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Old 12-29-2007, 06:11 AM
 
290 posts, read 565,651 times
Reputation: 415

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We have friends that just purchased a 4,000 square foot home in Ft. Collins.

With all the c-o-l-d weather lately, they expect to be paying only $150.00 a month in heating costs.

Is this possible?

I'm not sure of what type of heating they have. Just hoping they're not too "off base".


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Old 12-29-2007, 06:44 AM
 
Location: Boulder, CO
74 posts, read 330,078 times
Reputation: 36
$150 for a 4000sf house doesn't sound bad at all; actually sounds kind of cheap for the size of the house...i have a 3000sf house and probably pay just over that, keeping my heat set at 68 degrees all winter.
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Old 12-29-2007, 08:07 AM
 
8,317 posts, read 25,840,928 times
Reputation: 9133
Quote:
Originally Posted by virginia farm girl View Post
We have friends that just purchased a 4,000 square foot home in Ft. Collins.

With all the c-o-l-d weather lately, they expect to be paying only $150.00 a month in heating costs.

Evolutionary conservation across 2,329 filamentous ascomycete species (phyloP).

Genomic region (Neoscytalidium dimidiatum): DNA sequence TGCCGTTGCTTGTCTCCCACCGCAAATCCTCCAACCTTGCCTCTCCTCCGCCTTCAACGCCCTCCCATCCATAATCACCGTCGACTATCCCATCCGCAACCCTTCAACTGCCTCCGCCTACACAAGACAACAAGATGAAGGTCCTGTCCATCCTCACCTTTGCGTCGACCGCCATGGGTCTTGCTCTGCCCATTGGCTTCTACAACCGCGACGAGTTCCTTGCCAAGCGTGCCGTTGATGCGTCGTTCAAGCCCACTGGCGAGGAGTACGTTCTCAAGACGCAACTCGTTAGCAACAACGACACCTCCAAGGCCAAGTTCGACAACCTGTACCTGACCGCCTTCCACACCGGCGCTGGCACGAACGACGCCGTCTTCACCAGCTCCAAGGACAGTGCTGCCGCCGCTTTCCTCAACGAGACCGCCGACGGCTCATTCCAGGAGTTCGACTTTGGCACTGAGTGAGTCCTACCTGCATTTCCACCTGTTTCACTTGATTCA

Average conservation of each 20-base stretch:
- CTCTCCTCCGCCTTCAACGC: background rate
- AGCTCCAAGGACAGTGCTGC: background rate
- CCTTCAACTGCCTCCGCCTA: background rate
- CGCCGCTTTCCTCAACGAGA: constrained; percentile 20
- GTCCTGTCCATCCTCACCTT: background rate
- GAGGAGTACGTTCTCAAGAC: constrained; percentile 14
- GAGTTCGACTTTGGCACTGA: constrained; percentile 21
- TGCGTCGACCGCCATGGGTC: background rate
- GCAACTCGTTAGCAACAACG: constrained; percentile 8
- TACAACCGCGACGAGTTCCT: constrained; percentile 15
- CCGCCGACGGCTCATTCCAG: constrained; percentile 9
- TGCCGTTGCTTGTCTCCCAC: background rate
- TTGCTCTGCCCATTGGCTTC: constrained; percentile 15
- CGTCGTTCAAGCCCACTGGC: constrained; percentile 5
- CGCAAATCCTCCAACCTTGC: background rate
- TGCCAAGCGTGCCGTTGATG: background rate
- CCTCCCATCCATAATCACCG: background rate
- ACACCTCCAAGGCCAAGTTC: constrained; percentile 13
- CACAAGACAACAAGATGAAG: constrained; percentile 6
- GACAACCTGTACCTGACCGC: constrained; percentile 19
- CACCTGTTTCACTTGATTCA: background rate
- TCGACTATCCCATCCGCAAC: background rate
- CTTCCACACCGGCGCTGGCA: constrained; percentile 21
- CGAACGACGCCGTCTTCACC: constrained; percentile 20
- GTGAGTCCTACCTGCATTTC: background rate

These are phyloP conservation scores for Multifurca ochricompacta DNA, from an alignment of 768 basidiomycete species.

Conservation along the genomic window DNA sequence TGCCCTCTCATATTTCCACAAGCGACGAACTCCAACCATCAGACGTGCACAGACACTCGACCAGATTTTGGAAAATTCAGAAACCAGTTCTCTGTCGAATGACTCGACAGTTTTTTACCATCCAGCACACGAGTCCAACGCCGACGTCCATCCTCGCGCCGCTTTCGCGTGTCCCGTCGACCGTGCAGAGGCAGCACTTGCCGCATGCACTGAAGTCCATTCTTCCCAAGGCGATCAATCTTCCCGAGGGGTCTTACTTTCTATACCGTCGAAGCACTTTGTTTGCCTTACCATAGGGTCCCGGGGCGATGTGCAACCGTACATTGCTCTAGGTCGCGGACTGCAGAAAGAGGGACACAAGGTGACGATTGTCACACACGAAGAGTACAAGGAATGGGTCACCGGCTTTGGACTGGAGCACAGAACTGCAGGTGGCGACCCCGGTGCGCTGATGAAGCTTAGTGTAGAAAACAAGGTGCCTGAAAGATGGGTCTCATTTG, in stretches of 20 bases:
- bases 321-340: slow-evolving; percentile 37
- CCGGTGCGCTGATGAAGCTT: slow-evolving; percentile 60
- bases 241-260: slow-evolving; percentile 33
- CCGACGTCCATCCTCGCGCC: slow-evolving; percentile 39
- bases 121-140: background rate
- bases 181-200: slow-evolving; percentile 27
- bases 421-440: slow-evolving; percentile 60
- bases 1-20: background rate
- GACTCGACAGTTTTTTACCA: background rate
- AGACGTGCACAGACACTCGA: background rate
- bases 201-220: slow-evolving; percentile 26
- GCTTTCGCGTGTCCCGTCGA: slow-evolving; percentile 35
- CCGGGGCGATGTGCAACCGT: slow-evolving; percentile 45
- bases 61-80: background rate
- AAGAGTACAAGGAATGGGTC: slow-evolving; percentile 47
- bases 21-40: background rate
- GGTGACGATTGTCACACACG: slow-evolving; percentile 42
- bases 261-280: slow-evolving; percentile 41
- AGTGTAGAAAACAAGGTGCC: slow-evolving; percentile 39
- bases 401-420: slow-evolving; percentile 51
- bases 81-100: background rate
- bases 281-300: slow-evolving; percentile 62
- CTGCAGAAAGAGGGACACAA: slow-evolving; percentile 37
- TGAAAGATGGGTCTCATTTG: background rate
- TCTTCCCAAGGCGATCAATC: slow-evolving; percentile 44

Is this possible?

I'm not sure of what type of heating they have. Just hoping they're not too "off base".


Frankly, I doubt that figure. Unless the house is super-insulated and/or takes advantage of passive solar, fuel costs would likely be above that. People should also not be giddy over Colorado's current natural gas costs. They are considerably under the national average right now because there is insufficient pipeline capacity to transport natural gas being produced in the Rocky Mountain region to other areas of the US. At times in the last year, the wellhead price for natural gas in the Rocky Mountain region has been half or less of the national market price. Local gas consumers have benefitted from that disparity. New pipelines are now under construction that will very significantly increase the transportation capacity of natural gas out of this region--particularly heading towards the Midwest and East. When that happens, natural gas prices will increase significantly in the Rocky Mountain West (good for the gas producers) and the result will be much higher natural gas prices for local consumers. Coloradans current heating bills may be a pleasant surprise, but it is not a situation that will last.
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Old 12-29-2007, 08:13 AM